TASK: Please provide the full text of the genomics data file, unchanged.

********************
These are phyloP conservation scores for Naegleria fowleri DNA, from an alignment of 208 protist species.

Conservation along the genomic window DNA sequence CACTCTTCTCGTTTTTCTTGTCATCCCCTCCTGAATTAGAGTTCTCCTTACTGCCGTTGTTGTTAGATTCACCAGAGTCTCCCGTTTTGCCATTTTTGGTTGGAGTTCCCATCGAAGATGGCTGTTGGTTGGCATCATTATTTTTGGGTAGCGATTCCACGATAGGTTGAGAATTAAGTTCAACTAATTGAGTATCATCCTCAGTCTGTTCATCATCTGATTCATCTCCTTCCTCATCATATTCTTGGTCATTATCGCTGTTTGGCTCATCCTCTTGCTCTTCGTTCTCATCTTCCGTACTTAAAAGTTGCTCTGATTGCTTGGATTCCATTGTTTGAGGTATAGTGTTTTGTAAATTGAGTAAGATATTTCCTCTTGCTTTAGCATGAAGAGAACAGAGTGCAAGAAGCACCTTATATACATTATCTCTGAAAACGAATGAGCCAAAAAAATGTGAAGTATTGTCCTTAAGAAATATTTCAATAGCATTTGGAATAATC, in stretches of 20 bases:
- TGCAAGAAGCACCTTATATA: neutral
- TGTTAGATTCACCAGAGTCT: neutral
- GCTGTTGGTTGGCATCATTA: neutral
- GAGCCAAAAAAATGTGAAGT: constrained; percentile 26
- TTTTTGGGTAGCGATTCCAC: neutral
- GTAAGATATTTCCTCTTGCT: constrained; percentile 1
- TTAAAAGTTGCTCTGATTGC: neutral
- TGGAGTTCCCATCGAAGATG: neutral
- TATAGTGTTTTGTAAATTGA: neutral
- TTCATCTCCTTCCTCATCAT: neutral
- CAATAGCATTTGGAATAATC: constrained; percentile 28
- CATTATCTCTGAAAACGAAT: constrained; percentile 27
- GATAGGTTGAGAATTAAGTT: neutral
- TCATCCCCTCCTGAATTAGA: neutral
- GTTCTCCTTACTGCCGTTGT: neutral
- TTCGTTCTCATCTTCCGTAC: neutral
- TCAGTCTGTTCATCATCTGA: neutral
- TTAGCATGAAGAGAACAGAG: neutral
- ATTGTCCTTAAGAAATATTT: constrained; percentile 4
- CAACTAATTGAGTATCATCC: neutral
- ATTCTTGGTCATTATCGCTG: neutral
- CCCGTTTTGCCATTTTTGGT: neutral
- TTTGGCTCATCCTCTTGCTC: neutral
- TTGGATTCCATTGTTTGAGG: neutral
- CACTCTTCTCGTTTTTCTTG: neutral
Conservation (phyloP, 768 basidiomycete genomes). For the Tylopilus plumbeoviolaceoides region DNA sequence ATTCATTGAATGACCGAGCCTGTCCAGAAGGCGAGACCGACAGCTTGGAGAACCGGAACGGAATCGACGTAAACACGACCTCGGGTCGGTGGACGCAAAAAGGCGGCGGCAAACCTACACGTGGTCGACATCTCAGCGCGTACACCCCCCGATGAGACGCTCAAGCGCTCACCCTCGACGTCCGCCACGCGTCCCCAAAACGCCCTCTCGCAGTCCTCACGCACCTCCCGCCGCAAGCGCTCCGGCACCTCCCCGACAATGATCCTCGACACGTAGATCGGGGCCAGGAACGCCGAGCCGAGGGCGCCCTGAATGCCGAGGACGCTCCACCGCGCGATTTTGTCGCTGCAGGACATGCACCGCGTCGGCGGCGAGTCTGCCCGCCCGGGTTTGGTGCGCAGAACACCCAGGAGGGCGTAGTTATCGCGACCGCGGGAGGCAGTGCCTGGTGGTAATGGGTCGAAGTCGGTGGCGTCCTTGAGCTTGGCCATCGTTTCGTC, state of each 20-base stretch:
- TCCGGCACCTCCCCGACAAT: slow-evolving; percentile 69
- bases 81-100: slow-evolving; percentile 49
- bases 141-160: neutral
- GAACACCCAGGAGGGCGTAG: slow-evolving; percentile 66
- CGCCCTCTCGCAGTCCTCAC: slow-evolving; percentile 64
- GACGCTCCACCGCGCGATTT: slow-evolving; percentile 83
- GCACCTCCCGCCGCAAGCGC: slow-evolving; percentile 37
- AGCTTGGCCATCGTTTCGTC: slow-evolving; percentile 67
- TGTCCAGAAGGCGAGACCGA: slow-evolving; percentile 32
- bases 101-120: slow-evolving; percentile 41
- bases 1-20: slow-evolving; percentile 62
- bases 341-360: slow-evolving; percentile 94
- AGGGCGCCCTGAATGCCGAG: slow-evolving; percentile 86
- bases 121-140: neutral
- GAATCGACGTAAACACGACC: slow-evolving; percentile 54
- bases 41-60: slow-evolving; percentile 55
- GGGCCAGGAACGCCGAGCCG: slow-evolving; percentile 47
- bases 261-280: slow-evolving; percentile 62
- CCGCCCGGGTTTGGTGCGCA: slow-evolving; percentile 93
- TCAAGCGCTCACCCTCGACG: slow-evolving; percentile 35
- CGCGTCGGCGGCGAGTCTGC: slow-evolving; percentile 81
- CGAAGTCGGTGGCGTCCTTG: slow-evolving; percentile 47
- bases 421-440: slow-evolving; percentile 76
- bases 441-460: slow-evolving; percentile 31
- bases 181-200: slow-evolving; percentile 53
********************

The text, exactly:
These are phyloP conservation scores for Naegleria fowleri DNA, from an alignment of 208 protist species.

Conservation along the genomic window DNA sequence CACTCTTCTCGTTTTTCTTGTCATCCCCTCCTGAATTAGAGTTCTCCTTACTGCCGTTGTTGTTAGATTCACCAGAGTCTCCCGTTTTGCCATTTTTGGTTGGAGTTCCCATCGAAGATGGCTGTTGGTTGGCATCATTATTTTTGGGTAGCGATTCCACGATAGGTTGAGAATTAAGTTCAACTAATTGAGTATCATCCTCAGTCTGTTCATCATCTGATTCATCTCCTTCCTCATCATATTCTTGGTCATTATCGCTGTTTGGCTCATCCTCTTGCTCTTCGTTCTCATCTTCCGTACTTAAAAGTTGCTCTGATTGCTTGGATTCCATTGTTTGAGGTATAGTGTTTTGTAAATTGAGTAAGATATTTCCTCTTGCTTTAGCATGAAGAGAACAGAGTGCAAGAAGCACCTTATATACATTATCTCTGAAAACGAATGAGCCAAAAAAATGTGAAGTATTGTCCTTAAGAAATATTTCAATAGCATTTGGAATAATC, in stretches of 20 bases:
- TGCAAGAAGCACCTTATATA: neutral
- TGTTAGATTCACCAGAGTCT: neutral
- GCTGTTGGTTGGCATCATTA: neutral
- GAGCCAAAAAAATGTGAAGT: constrained; percentile 26
- TTTTTGGGTAGCGATTCCAC: neutral
- GTAAGATATTTCCTCTTGCT: constrained; percentile 1
- TTAAAAGTTGCTCTGATTGC: neutral
- TGGAGTTCCCATCGAAGATG: neutral
- TATAGTGTTTTGTAAATTGA: neutral
- TTCATCTCCTTCCTCATCAT: neutral
- CAATAGCATTTGGAATAATC: constrained; percentile 28
- CATTATCTCTGAAAACGAAT: constrained; percentile 27
- GATAGGTTGAGAATTAAGTT: neutral
- TCATCCCCTCCTGAATTAGA: neutral
- GTTCTCCTTACTGCCGTTGT: neutral
- TTCGTTCTCATCTTCCGTAC: neutral
- TCAGTCTGTTCATCATCTGA: neutral
- TTAGCATGAAGAGAACAGAG: neutral
- ATTGTCCTTAAGAAATATTT: constrained; percentile 4
- CAACTAATTGAGTATCATCC: neutral
- ATTCTTGGTCATTATCGCTG: neutral
- CCCGTTTTGCCATTTTTGGT: neutral
- TTTGGCTCATCCTCTTGCTC: neutral
- TTGGATTCCATTGTTTGAGG: neutral
- CACTCTTCTCGTTTTTCTTG: neutral
Conservation (phyloP, 768 basidiomycete genomes). For the Tylopilus plumbeoviolaceoides region DNA sequence ATTCATTGAATGACCGAGCCTGTCCAGAAGGCGAGACCGACAGCTTGGAGAACCGGAACGGAATCGACGTAAACACGACCTCGGGTCGGTGGACGCAAAAAGGCGGCGGCAAACCTACACGTGGTCGACATCTCAGCGCGTACACCCCCCGATGAGACGCTCAAGCGCTCACCCTCGACGTCCGCCACGCGTCCCCAAAACGCCCTCTCGCAGTCCTCACGCACCTCCCGCCGCAAGCGCTCCGGCACCTCCCCGACAATGATCCTCGACACGTAGATCGGGGCCAGGAACGCCGAGCCGAGGGCGCCCTGAATGCCGAGGACGCTCCACCGCGCGATTTTGTCGCTGCAGGACATGCACCGCGTCGGCGGCGAGTCTGCCCGCCCGGGTTTGGTGCGCAGAACACCCAGGAGGGCGTAGTTATCGCGACCGCGGGAGGCAGTGCCTGGTGGTAATGGGTCGAAGTCGGTGGCGTCCTTGAGCTTGGCCATCGTTTCGTC, state of each 20-base stretch:
- TCCGGCACCTCCCCGACAAT: slow-evolving; percentile 69
- bases 81-100: slow-evolving; percentile 49
- bases 141-160: neutral
- GAACACCCAGGAGGGCGTAG: slow-evolving; percentile 66
- CGCCCTCTCGCAGTCCTCAC: slow-evolving; percentile 64
- GACGCTCCACCGCGCGATTT: slow-evolving; percentile 83
- GCACCTCCCGCCGCAAGCGC: slow-evolving; percentile 37
- AGCTTGGCCATCGTTTCGTC: slow-evolving; percentile 67
- TGTCCAGAAGGCGAGACCGA: slow-evolving; percentile 32
- bases 101-120: slow-evolving; percentile 41
- bases 1-20: slow-evolving; percentile 62
- bases 341-360: slow-evolving; percentile 94
- AGGGCGCCCTGAATGCCGAG: slow-evolving; percentile 86
- bases 121-140: neutral
- GAATCGACGTAAACACGACC: slow-evolving; percentile 54
- bases 41-60: slow-evolving; percentile 55
- GGGCCAGGAACGCCGAGCCG: slow-evolving; percentile 47
- bases 261-280: slow-evolving; percentile 62
- CCGCCCGGGTTTGGTGCGCA: slow-evolving; percentile 93
- TCAAGCGCTCACCCTCGACG: slow-evolving; percentile 35
- CGCGTCGGCGGCGAGTCTGC: slow-evolving; percentile 81
- CGAAGTCGGTGGCGTCCTTG: slow-evolving; percentile 47
- bases 421-440: slow-evolving; percentile 76
- bases 441-460: slow-evolving; percentile 31
- bases 181-200: slow-evolving; percentile 53